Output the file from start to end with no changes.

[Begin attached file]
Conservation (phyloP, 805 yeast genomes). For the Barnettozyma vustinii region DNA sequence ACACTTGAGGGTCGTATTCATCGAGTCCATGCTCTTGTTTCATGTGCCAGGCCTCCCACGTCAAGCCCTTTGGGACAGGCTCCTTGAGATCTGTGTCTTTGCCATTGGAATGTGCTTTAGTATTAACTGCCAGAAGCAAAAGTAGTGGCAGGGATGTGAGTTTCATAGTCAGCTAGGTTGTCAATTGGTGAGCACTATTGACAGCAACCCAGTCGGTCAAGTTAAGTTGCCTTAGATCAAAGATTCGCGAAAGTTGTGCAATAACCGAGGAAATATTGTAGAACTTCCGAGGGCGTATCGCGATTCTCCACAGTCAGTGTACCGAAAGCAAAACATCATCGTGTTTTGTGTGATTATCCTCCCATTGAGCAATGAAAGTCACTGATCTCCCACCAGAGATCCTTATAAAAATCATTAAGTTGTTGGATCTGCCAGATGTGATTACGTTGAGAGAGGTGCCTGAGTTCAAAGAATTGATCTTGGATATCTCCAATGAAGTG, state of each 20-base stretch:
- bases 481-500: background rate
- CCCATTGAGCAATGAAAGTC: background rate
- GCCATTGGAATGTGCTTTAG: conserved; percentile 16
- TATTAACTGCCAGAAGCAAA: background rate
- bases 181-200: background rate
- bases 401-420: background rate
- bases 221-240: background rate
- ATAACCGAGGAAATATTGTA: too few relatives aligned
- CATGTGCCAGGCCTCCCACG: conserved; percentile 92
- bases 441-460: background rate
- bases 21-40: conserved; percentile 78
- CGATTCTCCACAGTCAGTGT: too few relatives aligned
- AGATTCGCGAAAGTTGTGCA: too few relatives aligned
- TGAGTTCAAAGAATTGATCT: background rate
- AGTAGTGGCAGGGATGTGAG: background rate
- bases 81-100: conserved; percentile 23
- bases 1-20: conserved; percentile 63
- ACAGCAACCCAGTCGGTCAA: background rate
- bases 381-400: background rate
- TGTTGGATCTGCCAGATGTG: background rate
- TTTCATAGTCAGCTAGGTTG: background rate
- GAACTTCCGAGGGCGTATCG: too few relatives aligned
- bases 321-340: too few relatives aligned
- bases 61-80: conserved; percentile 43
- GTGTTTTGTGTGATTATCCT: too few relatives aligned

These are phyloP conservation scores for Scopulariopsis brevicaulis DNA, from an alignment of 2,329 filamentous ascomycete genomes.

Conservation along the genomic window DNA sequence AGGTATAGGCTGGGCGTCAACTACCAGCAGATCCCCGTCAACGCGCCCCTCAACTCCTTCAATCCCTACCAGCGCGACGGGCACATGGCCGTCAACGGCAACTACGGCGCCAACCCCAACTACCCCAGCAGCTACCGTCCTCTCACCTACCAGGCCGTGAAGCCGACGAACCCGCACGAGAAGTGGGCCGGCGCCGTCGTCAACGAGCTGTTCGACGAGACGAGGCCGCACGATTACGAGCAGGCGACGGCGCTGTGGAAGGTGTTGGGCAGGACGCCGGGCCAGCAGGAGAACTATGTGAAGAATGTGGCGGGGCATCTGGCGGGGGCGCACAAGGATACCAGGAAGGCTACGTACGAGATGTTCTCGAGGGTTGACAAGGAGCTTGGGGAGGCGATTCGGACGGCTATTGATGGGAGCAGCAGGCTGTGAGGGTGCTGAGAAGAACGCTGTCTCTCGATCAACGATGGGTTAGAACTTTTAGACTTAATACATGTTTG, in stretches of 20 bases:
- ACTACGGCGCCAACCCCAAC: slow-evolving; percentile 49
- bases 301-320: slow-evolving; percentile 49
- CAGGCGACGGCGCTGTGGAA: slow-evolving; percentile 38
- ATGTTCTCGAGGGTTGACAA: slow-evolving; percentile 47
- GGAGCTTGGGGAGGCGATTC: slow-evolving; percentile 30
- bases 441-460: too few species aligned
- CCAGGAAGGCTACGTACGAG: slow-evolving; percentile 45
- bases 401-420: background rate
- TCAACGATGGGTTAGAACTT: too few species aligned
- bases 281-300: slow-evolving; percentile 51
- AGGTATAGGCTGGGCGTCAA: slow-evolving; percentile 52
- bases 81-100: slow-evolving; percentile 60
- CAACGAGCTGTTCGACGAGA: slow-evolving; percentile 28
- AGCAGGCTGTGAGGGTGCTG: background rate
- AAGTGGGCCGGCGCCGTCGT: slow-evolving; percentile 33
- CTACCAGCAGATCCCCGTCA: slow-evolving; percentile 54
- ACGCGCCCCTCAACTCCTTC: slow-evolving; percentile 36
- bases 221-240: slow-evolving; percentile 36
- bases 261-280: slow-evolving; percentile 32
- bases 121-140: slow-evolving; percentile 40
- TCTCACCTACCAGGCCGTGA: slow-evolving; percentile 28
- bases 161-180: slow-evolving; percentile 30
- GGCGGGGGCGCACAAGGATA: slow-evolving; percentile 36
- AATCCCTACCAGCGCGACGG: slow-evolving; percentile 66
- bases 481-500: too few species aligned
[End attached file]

Conservation (phyloP, 805 yeast genomes). For the Barnettozyma vustinii region DNA sequence ACACTTGAGGGTCGTATTCATCGAGTCCATGCTCTTGTTTCATGTGCCAGGCCTCCCACGTCAAGCCCTTTGGGACAGGCTCCTTGAGATCTGTGTCTTTGCCATTGGAATGTGCTTTAGTATTAACTGCCAGAAGCAAAAGTAGTGGCAGGGATGTGAGTTTCATAGTCAGCTAGGTTGTCAATTGGTGAGCACTATTGACAGCAACCCAGTCGGTCAAGTTAAGTTGCCTTAGATCAAAGATTCGCGAAAGTTGTGCAATAACCGAGGAAATATTGTAGAACTTCCGAGGGCGTATCGCGATTCTCCACAGTCAGTGTACCGAAAGCAAAACATCATCGTGTTTTGTGTGATTATCCTCCCATTGAGCAATGAAAGTCACTGATCTCCCACCAGAGATCCTTATAAAAATCATTAAGTTGTTGGATCTGCCAGATGTGATTACGTTGAGAGAGGTGCCTGAGTTCAAAGAATTGATCTTGGATATCTCCAATGAAGTG, state of each 20-base stretch:
- bases 481-500: background rate
- CCCATTGAGCAATGAAAGTC: background rate
- GCCATTGGAATGTGCTTTAG: conserved; percentile 16
- TATTAACTGCCAGAAGCAAA: background rate
- bases 181-200: background rate
- bases 401-420: background rate
- bases 221-240: background rate
- ATAACCGAGGAAATATTGTA: too few relatives aligned
- CATGTGCCAGGCCTCCCACG: conserved; percentile 92
- bases 441-460: background rate
- bases 21-40: conserved; percentile 78
- CGATTCTCCACAGTCAGTGT: too few relatives aligned
- AGATTCGCGAAAGTTGTGCA: too few relatives aligned
- TGAGTTCAAAGAATTGATCT: background rate
- AGTAGTGGCAGGGATGTGAG: background rate
- bases 81-100: conserved; percentile 23
- bases 1-20: conserved; percentile 63
- ACAGCAACCCAGTCGGTCAA: background rate
- bases 381-400: background rate
- TGTTGGATCTGCCAGATGTG: background rate
- TTTCATAGTCAGCTAGGTTG: background rate
- GAACTTCCGAGGGCGTATCG: too few relatives aligned
- bases 321-340: too few relatives aligned
- bases 61-80: conserved; percentile 43
- GTGTTTTGTGTGATTATCCT: too few relatives aligned

These are phyloP conservation scores for Scopulariopsis brevicaulis DNA, from an alignment of 2,329 filamentous ascomycete genomes.

Conservation along the genomic window DNA sequence AGGTATAGGCTGGGCGTCAACTACCAGCAGATCCCCGTCAACGCGCCCCTCAACTCCTTCAATCCCTACCAGCGCGACGGGCACATGGCCGTCAACGGCAACTACGGCGCCAACCCCAACTACCCCAGCAGCTACCGTCCTCTCACCTACCAGGCCGTGAAGCCGACGAACCCGCACGAGAAGTGGGCCGGCGCCGTCGTCAACGAGCTGTTCGACGAGACGAGGCCGCACGATTACGAGCAGGCGACGGCGCTGTGGAAGGTGTTGGGCAGGACGCCGGGCCAGCAGGAGAACTATGTGAAGAATGTGGCGGGGCATCTGGCGGGGGCGCACAAGGATACCAGGAAGGCTACGTACGAGATGTTCTCGAGGGTTGACAAGGAGCTTGGGGAGGCGATTCGGACGGCTATTGATGGGAGCAGCAGGCTGTGAGGGTGCTGAGAAGAACGCTGTCTCTCGATCAACGATGGGTTAGAACTTTTAGACTTAATACATGTTTG, in stretches of 20 bases:
- ACTACGGCGCCAACCCCAAC: slow-evolving; percentile 49
- bases 301-320: slow-evolving; percentile 49
- CAGGCGACGGCGCTGTGGAA: slow-evolving; percentile 38
- ATGTTCTCGAGGGTTGACAA: slow-evolving; percentile 47
- GGAGCTTGGGGAGGCGATTC: slow-evolving; percentile 30
- bases 441-460: too few species aligned
- CCAGGAAGGCTACGTACGAG: slow-evolving; percentile 45
- bases 401-420: background rate
- TCAACGATGGGTTAGAACTT: too few species aligned
- bases 281-300: slow-evolving; percentile 51
- AGGTATAGGCTGGGCGTCAA: slow-evolving; percentile 52
- bases 81-100: slow-evolving; percentile 60
- CAACGAGCTGTTCGACGAGA: slow-evolving; percentile 28
- AGCAGGCTGTGAGGGTGCTG: background rate
- AAGTGGGCCGGCGCCGTCGT: slow-evolving; percentile 33
- CTACCAGCAGATCCCCGTCA: slow-evolving; percentile 54
- ACGCGCCCCTCAACTCCTTC: slow-evolving; percentile 36
- bases 221-240: slow-evolving; percentile 36
- bases 261-280: slow-evolving; percentile 32
- bases 121-140: slow-evolving; percentile 40
- TCTCACCTACCAGGCCGTGA: slow-evolving; percentile 28
- bases 161-180: slow-evolving; percentile 30
- GGCGGGGGCGCACAAGGATA: slow-evolving; percentile 36
- AATCCCTACCAGCGCGACGG: slow-evolving; percentile 66
- bases 481-500: too few species aligned